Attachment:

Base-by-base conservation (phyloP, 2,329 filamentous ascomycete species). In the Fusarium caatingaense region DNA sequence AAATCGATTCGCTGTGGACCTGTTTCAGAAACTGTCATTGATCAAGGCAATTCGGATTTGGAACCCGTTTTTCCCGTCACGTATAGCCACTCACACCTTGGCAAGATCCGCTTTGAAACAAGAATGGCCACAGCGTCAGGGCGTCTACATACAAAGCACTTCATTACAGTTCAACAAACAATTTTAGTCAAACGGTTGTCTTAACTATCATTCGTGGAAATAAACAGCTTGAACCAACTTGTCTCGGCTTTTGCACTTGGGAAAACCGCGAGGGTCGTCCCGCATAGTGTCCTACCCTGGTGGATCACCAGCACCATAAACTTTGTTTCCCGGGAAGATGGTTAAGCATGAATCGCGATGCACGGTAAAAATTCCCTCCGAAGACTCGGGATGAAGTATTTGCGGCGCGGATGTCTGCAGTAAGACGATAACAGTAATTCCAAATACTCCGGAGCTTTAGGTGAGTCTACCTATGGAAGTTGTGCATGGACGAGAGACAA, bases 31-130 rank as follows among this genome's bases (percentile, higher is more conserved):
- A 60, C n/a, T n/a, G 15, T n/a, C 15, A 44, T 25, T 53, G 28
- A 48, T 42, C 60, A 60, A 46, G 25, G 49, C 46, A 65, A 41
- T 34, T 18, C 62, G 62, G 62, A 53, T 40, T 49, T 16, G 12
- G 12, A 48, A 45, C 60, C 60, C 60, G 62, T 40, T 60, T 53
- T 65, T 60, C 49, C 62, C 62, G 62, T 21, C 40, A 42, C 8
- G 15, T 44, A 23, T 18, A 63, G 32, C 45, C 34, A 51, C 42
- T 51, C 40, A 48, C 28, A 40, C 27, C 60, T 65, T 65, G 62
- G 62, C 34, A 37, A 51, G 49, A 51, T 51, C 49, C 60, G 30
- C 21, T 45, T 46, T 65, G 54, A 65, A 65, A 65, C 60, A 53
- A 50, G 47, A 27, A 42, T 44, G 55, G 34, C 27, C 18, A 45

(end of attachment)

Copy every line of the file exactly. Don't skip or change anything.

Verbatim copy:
Base-by-base conservation (phyloP, 2,329 filamentous ascomycete species). In the Fusarium caatingaense region DNA sequence AAATCGATTCGCTGTGGACCTGTTTCAGAAACTGTCATTGATCAAGGCAATTCGGATTTGGAACCCGTTTTTCCCGTCACGTATAGCCACTCACACCTTGGCAAGATCCGCTTTGAAACAAGAATGGCCACAGCGTCAGGGCGTCTACATACAAAGCACTTCATTACAGTTCAACAAACAATTTTAGTCAAACGGTTGTCTTAACTATCATTCGTGGAAATAAACAGCTTGAACCAACTTGTCTCGGCTTTTGCACTTGGGAAAACCGCGAGGGTCGTCCCGCATAGTGTCCTACCCTGGTGGATCACCAGCACCATAAACTTTGTTTCCCGGGAAGATGGTTAAGCATGAATCGCGATGCACGGTAAAAATTCCCTCCGAAGACTCGGGATGAAGTATTTGCGGCGCGGATGTCTGCAGTAAGACGATAACAGTAATTCCAAATACTCCGGAGCTTTAGGTGAGTCTACCTATGGAAGTTGTGCATGGACGAGAGACAA, bases 31-130 rank as follows among this genome's bases (percentile, higher is more conserved):
- A 60, C n/a, T n/a, G 15, T n/a, C 15, A 44, T 25, T 53, G 28
- A 48, T 42, C 60, A 60, A 46, G 25, G 49, C 46, A 65, A 41
- T 34, T 18, C 62, G 62, G 62, A 53, T 40, T 49, T 16, G 12
- G 12, A 48, A 45, C 60, C 60, C 60, G 62, T 40, T 60, T 53
- T 65, T 60, C 49, C 62, C 62, G 62, T 21, C 40, A 42, C 8
- G 15, T 44, A 23, T 18, A 63, G 32, C 45, C 34, A 51, C 42
- T 51, C 40, A 48, C 28, A 40, C 27, C 60, T 65, T 65, G 62
- G 62, C 34, A 37, A 51, G 49, A 51, T 51, C 49, C 60, G 30
- C 21, T 45, T 46, T 65, G 54, A 65, A 65, A 65, C 60, A 53
- A 50, G 47, A 27, A 42, T 44, G 55, G 34, C 27, C 18, A 45